In contrast to those takeovers and groupings, the new technology has allowed the setting up of tiny publishers willing to chance their arm (or their money), sometimes rather incautiously. Such kitchen table adventurers, admirable though they are, can be horribly ignorant of the subtleties of typeforms and typography. It would be nice to think that, once the initial excitement has worn off, they feel a desire to know more about type, that versatile tool with which we work. It is not knowledge that simply happens: it requires some effort to attain. If the lack of it becomes the norm, the beginning of a slippery slope beckons. Conversely, the work of just two men, Tschichold and Schmoller, at Penguin from 1947 onwards, raised the standard of design and printing for the whole of British publishing, even of printing generally. That happened within the context of a particularly lucky combination of circumstances, a context this Prologue has tried to depict.
Parallel lines never meet, and my two parallel stories of typeforms and architectural! vernacular lettering do not get seriously entangled until the beginning of the nineteenth century. That entanglement seemed to stop coincidentally about the same time as metal type died out, and the world just described became a memory; although there is no suggestion of a causal link. Nonetheless, no continuation of a similar relationship is detectable today, not least because the tradition of vernacular lettering, and the architectural use of lettering, has unfortunately more or less died out.
Perhaps we are too close in time to detect any pattern in contemporary type design, amongst the welter of new forms, yet alone relate them to any parallel story. From today's perspective we can easily see the earlier interaction of different traditions, and their creative consequences. The caps of early typeforms derived ultimately from Roman inscriptions, the lowercase from Renaissance calligraphy which itself had a convoluted history. Such an inheritance broke down in the beginning of the nineteenth century when it was jolted off course by a combination of industrial requirements, and somewhat naive ideas about the Noble Savage and rugged antiquity, which was how the intellectually fashionable Greek world was regarded. But today there is neither a consistent influence of carved or pen forms, nor the intellectual backing of a historical theory. Those 'outside' influences had a reinvigorating effect on type, and type design was an equally beneficial influence on those other forms of lettering. The lack of this happy interaction is impoverishing to both. Looking at it from our close-up viewpoint, there seems now an individualistic free-for-all, not a steady development, on a broad front, of inherited forms or traditions. Such a situation rather reflects the aggressive and competitive society in which the design and publishing worlds now operate. Yet there is a contradiction here, for that aggression seems to be strangely conservative and afraid of the individualism, or the belief in 'worthwhileness', that characterised the small publishers in their calmer world of the 1940s, 1950S and 1960s.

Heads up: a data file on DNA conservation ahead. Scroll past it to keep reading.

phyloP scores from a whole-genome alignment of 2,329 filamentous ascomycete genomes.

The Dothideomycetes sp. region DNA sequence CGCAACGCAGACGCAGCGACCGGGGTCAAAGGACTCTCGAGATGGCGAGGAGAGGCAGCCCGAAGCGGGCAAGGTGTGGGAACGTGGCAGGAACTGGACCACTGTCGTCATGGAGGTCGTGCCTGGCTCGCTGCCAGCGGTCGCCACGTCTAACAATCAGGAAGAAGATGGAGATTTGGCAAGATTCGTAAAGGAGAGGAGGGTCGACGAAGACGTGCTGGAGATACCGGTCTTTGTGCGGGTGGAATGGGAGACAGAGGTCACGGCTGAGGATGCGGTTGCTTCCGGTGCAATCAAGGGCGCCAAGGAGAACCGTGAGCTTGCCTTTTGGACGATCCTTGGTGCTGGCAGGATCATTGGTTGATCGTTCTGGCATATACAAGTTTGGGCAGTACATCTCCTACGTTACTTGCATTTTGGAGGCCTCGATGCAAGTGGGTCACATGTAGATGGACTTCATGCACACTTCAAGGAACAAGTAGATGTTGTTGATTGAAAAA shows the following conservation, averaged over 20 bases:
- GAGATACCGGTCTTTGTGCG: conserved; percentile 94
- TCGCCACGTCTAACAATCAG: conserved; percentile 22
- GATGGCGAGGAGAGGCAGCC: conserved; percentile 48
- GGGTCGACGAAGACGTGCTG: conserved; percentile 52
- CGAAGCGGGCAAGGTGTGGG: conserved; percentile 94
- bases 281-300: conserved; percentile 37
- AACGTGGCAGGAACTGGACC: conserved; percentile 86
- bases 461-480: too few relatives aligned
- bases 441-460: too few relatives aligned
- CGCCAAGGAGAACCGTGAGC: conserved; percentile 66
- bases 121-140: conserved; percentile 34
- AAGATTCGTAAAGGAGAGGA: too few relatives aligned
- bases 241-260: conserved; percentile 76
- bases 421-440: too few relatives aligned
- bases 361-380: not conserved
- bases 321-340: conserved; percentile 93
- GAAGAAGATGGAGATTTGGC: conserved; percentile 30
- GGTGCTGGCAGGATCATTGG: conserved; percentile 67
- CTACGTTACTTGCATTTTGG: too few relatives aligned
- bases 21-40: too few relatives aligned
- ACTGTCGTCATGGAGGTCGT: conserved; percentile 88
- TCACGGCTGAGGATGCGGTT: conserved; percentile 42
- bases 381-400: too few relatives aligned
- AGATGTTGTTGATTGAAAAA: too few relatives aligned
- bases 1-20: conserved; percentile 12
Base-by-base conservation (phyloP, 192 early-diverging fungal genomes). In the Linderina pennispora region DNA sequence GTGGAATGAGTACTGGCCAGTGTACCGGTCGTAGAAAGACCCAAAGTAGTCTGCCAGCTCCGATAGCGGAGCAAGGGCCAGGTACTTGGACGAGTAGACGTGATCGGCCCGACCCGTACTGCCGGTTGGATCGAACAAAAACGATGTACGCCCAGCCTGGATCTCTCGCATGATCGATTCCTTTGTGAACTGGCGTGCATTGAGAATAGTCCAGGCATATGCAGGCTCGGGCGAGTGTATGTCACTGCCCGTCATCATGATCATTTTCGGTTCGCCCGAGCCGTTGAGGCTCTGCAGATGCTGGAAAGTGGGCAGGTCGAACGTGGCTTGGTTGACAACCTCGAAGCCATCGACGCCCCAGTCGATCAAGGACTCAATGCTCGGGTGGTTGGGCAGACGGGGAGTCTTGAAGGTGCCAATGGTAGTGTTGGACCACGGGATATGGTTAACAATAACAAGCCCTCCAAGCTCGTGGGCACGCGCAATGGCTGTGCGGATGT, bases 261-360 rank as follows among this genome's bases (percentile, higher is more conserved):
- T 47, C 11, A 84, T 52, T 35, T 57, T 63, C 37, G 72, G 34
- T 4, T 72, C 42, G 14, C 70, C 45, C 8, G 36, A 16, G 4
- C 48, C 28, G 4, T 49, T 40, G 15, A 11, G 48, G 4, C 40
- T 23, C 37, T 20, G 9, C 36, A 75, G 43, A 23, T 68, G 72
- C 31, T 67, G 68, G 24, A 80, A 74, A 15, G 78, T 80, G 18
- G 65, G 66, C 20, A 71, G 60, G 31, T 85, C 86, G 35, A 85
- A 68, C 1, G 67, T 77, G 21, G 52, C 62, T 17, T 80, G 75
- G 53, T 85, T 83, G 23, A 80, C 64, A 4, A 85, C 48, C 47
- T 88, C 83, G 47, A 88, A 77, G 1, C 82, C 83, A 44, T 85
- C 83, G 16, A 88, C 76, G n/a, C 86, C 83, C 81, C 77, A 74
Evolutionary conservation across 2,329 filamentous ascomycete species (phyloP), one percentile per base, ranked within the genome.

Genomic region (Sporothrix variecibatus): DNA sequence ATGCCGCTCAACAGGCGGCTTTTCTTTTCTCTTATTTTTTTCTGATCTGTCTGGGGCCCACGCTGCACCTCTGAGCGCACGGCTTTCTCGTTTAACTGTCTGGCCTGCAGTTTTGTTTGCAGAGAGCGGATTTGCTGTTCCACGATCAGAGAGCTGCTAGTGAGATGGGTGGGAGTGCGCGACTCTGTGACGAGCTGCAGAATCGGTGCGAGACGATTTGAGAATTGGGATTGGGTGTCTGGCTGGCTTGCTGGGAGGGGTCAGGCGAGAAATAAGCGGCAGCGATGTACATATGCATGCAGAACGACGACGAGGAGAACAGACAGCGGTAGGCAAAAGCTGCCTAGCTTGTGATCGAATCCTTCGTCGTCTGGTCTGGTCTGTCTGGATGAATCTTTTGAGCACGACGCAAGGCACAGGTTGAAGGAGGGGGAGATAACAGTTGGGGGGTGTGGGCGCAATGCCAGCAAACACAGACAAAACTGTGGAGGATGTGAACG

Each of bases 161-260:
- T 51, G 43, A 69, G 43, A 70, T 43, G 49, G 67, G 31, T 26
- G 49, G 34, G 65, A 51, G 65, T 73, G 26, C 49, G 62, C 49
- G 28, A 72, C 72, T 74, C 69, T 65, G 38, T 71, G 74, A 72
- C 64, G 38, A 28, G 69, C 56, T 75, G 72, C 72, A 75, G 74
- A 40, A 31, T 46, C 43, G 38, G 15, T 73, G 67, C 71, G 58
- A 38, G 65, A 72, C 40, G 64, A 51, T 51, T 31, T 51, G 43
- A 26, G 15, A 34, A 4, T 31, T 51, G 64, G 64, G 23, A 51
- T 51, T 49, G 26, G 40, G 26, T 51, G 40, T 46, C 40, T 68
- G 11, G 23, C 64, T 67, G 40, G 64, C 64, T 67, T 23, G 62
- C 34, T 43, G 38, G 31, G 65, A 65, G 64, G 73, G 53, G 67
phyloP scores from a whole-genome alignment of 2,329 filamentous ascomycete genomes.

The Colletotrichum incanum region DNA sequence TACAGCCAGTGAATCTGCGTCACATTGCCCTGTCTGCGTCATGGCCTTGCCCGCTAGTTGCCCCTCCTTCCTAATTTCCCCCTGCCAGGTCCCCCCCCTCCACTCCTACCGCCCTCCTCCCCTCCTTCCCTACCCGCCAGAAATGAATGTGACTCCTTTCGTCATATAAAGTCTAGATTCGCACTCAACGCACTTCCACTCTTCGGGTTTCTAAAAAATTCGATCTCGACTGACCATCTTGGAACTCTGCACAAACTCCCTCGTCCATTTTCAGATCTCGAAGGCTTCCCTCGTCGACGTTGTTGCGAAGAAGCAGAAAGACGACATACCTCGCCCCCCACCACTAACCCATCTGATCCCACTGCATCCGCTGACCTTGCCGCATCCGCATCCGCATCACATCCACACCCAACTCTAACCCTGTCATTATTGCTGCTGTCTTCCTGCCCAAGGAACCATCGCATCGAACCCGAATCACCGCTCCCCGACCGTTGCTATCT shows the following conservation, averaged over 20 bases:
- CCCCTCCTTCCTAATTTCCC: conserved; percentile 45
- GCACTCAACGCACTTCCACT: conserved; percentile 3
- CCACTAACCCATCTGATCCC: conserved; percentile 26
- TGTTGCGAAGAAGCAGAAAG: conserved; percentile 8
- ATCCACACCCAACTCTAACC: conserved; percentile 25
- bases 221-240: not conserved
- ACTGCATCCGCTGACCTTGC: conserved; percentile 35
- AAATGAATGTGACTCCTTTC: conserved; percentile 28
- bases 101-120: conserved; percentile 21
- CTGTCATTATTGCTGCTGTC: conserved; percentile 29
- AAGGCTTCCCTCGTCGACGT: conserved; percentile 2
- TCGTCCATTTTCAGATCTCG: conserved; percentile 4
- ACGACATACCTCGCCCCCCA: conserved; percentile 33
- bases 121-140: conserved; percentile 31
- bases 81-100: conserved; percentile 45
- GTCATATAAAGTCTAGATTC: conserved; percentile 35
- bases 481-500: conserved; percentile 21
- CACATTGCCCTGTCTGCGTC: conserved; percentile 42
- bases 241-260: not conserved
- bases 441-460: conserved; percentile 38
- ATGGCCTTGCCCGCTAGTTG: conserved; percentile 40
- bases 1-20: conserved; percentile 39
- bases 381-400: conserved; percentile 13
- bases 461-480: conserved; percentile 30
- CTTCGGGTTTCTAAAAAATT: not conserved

This is a history book. Many new types (far too many) have been produced in the last thirty years, which can be examined in the plethora of type books now available. But one strand of my dual story has disappeared from the scene. The long and vigorous tradition of vernacular lettering in England had been dealt a blow in the early twentieth century by the reverence for Trajan roman initiated by Edward Johnston and some of his disciples. This form was widely adopted in varying degrees of accuracy or sensitivity by organisations - banks, commercial firms, municipal authorities, the Ministry of Works ¬who felt it conveyed good taste and dignity. The tradition was further weakened by commercial sign-producing firms who could supply the increasingly brash high streets with cheap products in modern (that is, plastic) form, normally using a debased typeface.
The self-employed journeyman, creating many different styles of his own, travelling the country, shouting at the top of his voice, as one voluble Irish signwriter put it, that he is happy with his existence, is no longer in demand. And the rare architect with an interest in lettering is not usually bold enough (or is not allowed by local planning authorities) to design or commission innovative forms.
The English lettering tradition crossed the Atlantic seemingly as early as the mid¬eighteenth century, if not earlier. As Paul Shaw has suggested, in the journal Forum, emigrating lettercarvers could have been partly responsible. There are tombstones dated between 1750 and 1800 in Manhattan that suspiciously resemble some in the Vale of Belvoir and N ottinghamshire carved less than ten years earlier. For whatever reason, the English style took vigorous root in America, where it became part of the scene, including type design.
The only other country where external influences affected type design appears to have been Germany, where a healthy tradition of inventive (that is, non-Johnstonian) calligraphy has had an almost subliminal effect on type design, not least because some practising calligraphers have designed types distantly reflecting the personal style of their pen forms. In England, professional lettering craftsmen such as Michael Harvey (who works in all forms of lettering, in all media) likewise bridge the gap between the different disciplines. But that is one designer trans¬posing his own styles: a different form of interaction than the one I have tried to pursue here.